All right.


“Did you ever watch Full House?” the woman asked.
I paused for a moment, then pantomimed the
phrase “Cut it out” using only my fingers.

She grinned. I chuckled. It was like we had our
own language. “Hey … do you want to hear a joke?”
she inquired. I nodded. She rubbed her hands

together like Mister Miyagi and said,
“What do you get when you mix The Beatles, The
Smashing Pumpkins and Orphan Annie?” I shrugged.

“Time,” she said. I didn’t laugh. This upset her.
Her ears turned red and she bit her upper lip.
She seemed more embarrassed than anything else.

“I guess I just don’t get it,” I told her. “Could
you explain the punchline? I’m a little slow.”
“Yesterday. Today. Tomorrow,” she stated.

I shifted my eyes back and forth in deep thought.
“Forget it,” she said. “It’s a terrible joke.”
I nodded. She sighed and took a drag from her

cigarette. Another train whistle sounded.
We looked at each other. “I think we both know
I’m not getting on that one either,” I said.

“That makes nine,” she replied. “When do you have to
go home?” I shrugged. I honestly didn’t know.
There was a long moment of silence as we

stood there committing the classiest form of
suicide, puffing away on our death sticks.
I leaned against the wall and stared at the sky.

The sun was inches over the horizon.
“Have you ever been to the beach?” I asked her.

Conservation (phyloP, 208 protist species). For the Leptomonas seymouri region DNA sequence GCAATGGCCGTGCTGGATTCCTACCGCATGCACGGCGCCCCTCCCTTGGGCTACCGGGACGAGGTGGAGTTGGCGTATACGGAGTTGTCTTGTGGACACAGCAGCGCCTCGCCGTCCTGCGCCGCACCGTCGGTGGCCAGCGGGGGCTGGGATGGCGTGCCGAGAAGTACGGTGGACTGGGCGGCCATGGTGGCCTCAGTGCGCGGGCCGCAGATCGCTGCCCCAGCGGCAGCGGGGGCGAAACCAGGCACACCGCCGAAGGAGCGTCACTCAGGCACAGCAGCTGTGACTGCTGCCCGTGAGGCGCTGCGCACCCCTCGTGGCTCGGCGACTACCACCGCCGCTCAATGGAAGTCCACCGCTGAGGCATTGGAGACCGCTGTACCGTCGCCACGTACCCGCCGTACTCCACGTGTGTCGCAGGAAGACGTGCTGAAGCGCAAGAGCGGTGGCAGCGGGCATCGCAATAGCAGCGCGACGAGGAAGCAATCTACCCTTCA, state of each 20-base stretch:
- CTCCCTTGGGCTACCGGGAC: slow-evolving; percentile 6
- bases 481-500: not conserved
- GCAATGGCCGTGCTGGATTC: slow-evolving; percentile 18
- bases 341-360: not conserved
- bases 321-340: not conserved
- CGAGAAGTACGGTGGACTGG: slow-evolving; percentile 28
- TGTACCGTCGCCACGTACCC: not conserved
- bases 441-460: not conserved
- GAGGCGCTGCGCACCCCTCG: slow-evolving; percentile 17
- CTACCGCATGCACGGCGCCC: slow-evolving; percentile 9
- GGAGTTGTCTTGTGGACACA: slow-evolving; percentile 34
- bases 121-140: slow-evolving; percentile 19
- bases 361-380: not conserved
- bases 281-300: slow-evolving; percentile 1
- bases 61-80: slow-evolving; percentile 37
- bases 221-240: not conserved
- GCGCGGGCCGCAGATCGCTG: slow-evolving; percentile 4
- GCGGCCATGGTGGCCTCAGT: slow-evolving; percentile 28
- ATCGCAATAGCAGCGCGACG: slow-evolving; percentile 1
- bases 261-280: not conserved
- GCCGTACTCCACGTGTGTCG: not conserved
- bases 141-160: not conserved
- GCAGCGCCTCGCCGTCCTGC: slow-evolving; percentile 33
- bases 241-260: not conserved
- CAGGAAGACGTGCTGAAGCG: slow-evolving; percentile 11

She nodded. “You ever played beach volleyball?”

“No,” she told me, but I think she was lying
because her left hand brushed hair away from her
face and she shifted her weight from one foot to

the other. “Well,” I started. “At Venice Beach
they have something called Sunset Point. If you win
it you score two points instead of one. I think.

It’s been so long since I’ve been there, but … yeah. When
the sun dips into the water the sky turns
green for a fraction of a second. Very

few people can see it, but it’s quite lovely.”
The woman smiled, but stayed silent. I sighed.
“Anyway,” I said, inhaling acrid smoke,

“I have a question for you.” “Shoot,” she replied.
“Why’d you get so angry when I asked you to
follow me out of the coffee shop?” She laughed

and put a hand on her hip. “No one is going
to lead me around my hometown. Sorry if
that came across as wicked.” “Nah,” said I. “You’re…”


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